Austin Contrarian extended the analysis of the chart of transit usage and density I posted before I left. He noticed the same weaknesses in the data that several commenters did—the absence of some cities, and the arbitrariness of using city boundaries which are small in some cities (like DC) and large in others (like Houston).

AC solved the problem by computing his own metrics. Better than standard density (under which LA is denser than NYC, enabling anti-urbanists like Randal O’Toole distort facts to make points), he used the better weighted density. That correlates very strongly with transit ridership.

Image from Austin Contrarian.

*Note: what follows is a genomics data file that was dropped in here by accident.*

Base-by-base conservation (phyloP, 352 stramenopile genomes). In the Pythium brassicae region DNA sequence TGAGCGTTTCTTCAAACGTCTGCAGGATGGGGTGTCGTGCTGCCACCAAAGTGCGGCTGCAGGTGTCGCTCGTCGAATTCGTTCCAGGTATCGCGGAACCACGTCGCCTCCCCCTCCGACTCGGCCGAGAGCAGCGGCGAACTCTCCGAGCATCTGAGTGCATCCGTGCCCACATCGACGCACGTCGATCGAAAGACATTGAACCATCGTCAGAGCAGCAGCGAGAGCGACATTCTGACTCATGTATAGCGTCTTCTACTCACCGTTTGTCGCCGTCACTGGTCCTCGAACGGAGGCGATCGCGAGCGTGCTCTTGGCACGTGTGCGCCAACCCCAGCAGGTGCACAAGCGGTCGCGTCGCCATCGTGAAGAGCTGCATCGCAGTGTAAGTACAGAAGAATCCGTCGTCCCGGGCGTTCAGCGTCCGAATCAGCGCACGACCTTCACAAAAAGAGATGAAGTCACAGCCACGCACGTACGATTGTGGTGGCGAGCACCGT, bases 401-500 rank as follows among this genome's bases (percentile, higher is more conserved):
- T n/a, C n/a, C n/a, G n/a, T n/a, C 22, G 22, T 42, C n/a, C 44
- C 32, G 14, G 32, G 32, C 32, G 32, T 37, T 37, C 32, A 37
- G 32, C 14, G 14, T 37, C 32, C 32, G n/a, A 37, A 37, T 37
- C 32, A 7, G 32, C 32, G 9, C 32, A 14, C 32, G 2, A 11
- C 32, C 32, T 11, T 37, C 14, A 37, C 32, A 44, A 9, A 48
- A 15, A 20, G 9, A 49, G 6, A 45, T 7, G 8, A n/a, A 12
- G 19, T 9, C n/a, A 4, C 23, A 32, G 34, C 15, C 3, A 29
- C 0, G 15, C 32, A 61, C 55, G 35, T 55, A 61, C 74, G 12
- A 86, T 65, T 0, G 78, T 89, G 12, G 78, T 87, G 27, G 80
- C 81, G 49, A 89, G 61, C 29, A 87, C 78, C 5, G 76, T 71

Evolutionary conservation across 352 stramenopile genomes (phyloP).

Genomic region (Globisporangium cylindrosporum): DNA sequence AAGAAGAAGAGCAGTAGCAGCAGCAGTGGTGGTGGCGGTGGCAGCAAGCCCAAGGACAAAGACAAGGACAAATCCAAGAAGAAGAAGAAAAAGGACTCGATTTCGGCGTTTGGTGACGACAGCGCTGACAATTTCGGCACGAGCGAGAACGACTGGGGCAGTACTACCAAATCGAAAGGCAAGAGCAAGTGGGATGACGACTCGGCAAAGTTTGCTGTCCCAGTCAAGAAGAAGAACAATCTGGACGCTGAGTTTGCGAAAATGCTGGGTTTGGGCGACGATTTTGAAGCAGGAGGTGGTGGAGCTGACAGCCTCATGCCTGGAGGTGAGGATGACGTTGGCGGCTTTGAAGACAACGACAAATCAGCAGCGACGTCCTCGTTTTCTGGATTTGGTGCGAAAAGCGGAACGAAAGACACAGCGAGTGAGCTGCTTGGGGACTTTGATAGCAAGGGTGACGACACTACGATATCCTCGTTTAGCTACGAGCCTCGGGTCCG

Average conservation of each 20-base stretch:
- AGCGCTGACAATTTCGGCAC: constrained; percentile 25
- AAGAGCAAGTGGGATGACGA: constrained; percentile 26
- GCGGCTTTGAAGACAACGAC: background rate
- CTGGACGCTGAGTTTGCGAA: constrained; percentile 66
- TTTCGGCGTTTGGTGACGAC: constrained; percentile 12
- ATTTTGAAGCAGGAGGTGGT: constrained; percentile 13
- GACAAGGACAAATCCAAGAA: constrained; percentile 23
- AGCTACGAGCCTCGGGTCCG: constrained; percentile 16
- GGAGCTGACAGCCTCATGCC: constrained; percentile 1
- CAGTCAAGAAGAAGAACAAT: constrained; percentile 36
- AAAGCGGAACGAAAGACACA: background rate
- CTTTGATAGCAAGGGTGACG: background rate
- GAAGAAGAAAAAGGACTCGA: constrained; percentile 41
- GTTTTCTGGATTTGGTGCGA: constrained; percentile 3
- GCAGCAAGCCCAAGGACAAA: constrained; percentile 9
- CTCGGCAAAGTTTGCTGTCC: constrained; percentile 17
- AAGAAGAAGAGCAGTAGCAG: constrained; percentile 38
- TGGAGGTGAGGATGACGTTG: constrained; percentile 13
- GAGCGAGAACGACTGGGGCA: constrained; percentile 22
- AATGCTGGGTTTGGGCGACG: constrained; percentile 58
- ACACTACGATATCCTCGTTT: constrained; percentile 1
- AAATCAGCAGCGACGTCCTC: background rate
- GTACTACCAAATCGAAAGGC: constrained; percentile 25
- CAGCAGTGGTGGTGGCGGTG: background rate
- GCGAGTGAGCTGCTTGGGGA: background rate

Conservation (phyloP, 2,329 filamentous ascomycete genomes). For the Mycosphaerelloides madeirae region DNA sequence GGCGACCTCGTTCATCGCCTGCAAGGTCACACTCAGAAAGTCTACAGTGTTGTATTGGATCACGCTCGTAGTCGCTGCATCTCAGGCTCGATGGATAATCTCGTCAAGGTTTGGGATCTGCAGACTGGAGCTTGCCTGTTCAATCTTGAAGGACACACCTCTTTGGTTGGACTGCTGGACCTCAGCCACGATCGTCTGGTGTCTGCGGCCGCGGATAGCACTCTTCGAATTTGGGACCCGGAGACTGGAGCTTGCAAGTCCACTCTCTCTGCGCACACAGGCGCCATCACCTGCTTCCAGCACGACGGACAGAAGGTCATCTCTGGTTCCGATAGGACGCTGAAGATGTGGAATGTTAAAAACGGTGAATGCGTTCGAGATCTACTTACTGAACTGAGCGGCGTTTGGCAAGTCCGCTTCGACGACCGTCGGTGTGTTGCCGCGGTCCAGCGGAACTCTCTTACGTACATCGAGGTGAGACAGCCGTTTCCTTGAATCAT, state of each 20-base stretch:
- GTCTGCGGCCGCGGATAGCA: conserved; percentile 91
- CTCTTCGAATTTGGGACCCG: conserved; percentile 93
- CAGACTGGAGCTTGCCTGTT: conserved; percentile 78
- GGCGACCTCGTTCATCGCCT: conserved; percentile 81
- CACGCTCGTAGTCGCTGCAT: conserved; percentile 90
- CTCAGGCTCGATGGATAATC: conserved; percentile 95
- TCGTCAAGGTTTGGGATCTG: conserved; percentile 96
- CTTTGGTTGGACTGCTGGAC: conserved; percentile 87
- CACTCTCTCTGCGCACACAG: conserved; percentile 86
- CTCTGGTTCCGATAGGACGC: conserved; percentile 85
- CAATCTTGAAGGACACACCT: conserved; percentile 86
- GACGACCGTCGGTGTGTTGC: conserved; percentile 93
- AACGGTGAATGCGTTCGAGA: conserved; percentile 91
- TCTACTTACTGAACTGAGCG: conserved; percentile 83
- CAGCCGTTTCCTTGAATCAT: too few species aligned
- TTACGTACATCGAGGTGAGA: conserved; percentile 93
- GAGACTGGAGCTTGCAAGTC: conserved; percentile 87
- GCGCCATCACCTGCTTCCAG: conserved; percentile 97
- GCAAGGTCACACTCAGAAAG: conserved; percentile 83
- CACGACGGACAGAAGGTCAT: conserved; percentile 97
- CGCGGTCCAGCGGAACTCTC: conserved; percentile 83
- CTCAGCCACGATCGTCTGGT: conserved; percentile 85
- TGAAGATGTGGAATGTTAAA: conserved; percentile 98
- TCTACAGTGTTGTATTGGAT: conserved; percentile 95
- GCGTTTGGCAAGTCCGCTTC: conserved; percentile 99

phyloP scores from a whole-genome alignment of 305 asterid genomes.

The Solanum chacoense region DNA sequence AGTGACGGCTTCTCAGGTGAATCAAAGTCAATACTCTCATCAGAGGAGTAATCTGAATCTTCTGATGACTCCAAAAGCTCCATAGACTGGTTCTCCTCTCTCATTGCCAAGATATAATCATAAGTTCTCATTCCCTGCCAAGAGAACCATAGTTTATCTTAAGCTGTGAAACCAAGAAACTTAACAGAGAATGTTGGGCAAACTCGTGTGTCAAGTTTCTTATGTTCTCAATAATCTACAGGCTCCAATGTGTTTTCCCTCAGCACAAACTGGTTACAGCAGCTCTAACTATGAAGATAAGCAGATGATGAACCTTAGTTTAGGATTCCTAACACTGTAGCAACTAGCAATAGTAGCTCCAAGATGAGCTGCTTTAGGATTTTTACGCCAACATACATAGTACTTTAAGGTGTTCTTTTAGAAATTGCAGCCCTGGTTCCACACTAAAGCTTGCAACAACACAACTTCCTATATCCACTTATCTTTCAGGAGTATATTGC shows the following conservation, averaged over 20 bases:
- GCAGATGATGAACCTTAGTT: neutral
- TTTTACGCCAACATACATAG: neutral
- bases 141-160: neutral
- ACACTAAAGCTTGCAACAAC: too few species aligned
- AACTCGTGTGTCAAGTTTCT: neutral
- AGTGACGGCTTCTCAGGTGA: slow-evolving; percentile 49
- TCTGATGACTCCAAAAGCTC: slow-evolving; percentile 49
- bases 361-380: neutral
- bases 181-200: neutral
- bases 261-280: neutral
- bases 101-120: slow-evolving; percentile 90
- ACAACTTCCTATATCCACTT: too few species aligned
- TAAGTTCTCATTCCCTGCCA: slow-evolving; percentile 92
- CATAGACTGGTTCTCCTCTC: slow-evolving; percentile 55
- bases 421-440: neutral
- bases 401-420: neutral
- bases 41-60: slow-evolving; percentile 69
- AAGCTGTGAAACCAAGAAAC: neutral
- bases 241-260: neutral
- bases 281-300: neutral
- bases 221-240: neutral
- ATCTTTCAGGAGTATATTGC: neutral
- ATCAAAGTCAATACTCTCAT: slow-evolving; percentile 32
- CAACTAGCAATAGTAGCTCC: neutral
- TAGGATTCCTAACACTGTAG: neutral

The best correlation of all, though, was in the ratio between standard density and weighted density—the “the degree of clumpiness” of the population.

In all three graphs, one thing stands out: Washington, DC is still an outlier with higher transit ridership than other cities of similar density (standard, weighted, or ratio).

Thanks to Dan Miller for pointing this out while I was away.

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David Alpert is the founder of Greater Greater Washington and its board president. He worked as a Product Manager for Google for six years and has lived in the Boston, San Francisco, and New York metro areas in addition to Washington, DC. He lives with his wife and two children in Dupont Circle.